There is always an uncertainty about patients who were not entered into the registry, and there may be a reporting bias. Since the registry is run by the doctors themselves, and used primarily for quality assurance or research, the risk of reporting bias ought to be low. One observation is that some departments of ID did not have any reported cases with IE caused by Propionibacterium spp. at all during this period, and, judging by the size of their referral area, they should have. The reason for this is unclear. It is possible that different microbiological laboratories have different protocols for cultures; for example, a shorter time before a culture is considered negative and, thus, a risk of overlooking a culture with a slow-growing Propionibacterium spp. This could mean that the IE is erroneously considered to be culture-negative.

At the Department of Laboratory Medicine, Clinical Microbiology, Örebro University Hospital, with a referral area of 275,000 inhabitants, we evaluated 114 positive blood culture bottles yielding P. species over approximately 3 years. Among five patients with six episodes of IE, there were 26 positive blood cultures with P. acnes. One patient with IE due to P. avidum had three positive blood cultures. The median time to positivity was 7 days (range: 4–15), and, so, the incubation of blood culture bottles for < 7 days may result in missed diagnosis of IE due to P. acnes (unpublished data).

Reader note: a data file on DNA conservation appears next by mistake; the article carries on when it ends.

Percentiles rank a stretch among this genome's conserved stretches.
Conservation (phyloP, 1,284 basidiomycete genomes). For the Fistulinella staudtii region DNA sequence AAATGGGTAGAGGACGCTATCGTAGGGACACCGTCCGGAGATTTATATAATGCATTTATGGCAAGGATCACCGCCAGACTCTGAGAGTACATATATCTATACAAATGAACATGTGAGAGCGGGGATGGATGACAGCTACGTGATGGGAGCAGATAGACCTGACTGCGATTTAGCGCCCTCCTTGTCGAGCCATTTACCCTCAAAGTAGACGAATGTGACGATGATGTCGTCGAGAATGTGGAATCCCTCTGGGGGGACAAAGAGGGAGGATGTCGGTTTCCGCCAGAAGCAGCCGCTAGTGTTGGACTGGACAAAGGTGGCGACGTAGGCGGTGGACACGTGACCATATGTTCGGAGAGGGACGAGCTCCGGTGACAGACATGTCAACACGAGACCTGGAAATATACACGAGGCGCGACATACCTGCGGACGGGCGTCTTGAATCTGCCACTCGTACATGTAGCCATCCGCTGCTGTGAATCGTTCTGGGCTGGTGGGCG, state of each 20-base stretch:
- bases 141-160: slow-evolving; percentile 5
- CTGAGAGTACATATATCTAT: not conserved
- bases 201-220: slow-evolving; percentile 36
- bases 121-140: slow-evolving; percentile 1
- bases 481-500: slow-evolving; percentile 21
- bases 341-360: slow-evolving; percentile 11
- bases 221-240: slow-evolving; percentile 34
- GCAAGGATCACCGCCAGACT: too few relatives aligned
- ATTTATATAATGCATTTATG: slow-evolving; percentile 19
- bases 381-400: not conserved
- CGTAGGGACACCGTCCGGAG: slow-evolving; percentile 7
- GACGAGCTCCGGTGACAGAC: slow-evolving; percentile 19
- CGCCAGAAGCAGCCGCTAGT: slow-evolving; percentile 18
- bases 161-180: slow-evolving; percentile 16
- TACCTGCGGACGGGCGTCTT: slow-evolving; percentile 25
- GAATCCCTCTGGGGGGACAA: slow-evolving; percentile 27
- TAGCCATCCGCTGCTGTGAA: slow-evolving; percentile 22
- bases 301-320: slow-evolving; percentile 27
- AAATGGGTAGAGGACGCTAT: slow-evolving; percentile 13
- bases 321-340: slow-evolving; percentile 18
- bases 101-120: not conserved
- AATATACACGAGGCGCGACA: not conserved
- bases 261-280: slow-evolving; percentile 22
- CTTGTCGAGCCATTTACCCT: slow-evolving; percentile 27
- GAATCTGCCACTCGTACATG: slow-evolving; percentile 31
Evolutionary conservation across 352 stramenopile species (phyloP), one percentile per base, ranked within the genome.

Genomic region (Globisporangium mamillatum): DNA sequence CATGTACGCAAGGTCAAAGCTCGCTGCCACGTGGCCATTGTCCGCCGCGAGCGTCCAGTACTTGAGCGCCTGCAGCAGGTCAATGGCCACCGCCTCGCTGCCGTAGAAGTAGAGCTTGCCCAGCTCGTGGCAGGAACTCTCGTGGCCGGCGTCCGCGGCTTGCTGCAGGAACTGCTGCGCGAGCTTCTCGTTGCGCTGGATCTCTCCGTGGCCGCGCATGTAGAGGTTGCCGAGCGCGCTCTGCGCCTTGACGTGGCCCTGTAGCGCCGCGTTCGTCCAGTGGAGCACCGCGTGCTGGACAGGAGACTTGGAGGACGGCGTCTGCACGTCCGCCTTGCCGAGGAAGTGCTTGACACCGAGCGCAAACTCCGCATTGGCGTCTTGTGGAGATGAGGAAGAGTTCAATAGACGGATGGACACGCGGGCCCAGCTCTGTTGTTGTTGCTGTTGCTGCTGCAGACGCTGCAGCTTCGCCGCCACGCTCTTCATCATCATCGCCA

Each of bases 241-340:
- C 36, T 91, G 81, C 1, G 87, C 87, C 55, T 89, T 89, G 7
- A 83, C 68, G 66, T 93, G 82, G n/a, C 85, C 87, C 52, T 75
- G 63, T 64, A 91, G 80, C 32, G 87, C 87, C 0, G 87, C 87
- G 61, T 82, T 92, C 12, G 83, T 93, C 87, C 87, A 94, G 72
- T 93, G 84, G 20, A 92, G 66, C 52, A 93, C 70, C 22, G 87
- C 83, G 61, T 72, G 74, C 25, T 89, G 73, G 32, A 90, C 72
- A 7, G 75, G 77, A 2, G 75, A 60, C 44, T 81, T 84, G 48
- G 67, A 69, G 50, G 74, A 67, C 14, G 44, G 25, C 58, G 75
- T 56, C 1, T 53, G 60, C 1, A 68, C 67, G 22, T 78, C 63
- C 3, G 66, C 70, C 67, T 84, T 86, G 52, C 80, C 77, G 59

Conclusions

The present study shows that prosthetic valve endocarditis (PVE) caused by Propionibacterium spp. is a condition that almost exclusively affects men. Findings of Propionibacterium spp. in blood cultures in a patient with a prosthetic valve should alert the clinician to a possible diagnosis of infective endocarditis (IE). In patients with prosthetic heart valves, we recommend a protocol of prolonged incubation of blood cultures up to 14 days to minimize the risk of false-negative blood cultures. The prognosis was favorable, although a majority of patients required cardiac surgery during treatment. Benzyl-penicillin is the first-line antibiotic treatment option.

Notes

Funding

No funding was received for this study.

Compliance with ethical standards

Conflict of interest

The authors declare that they have no conflict of interest.

Ethical approval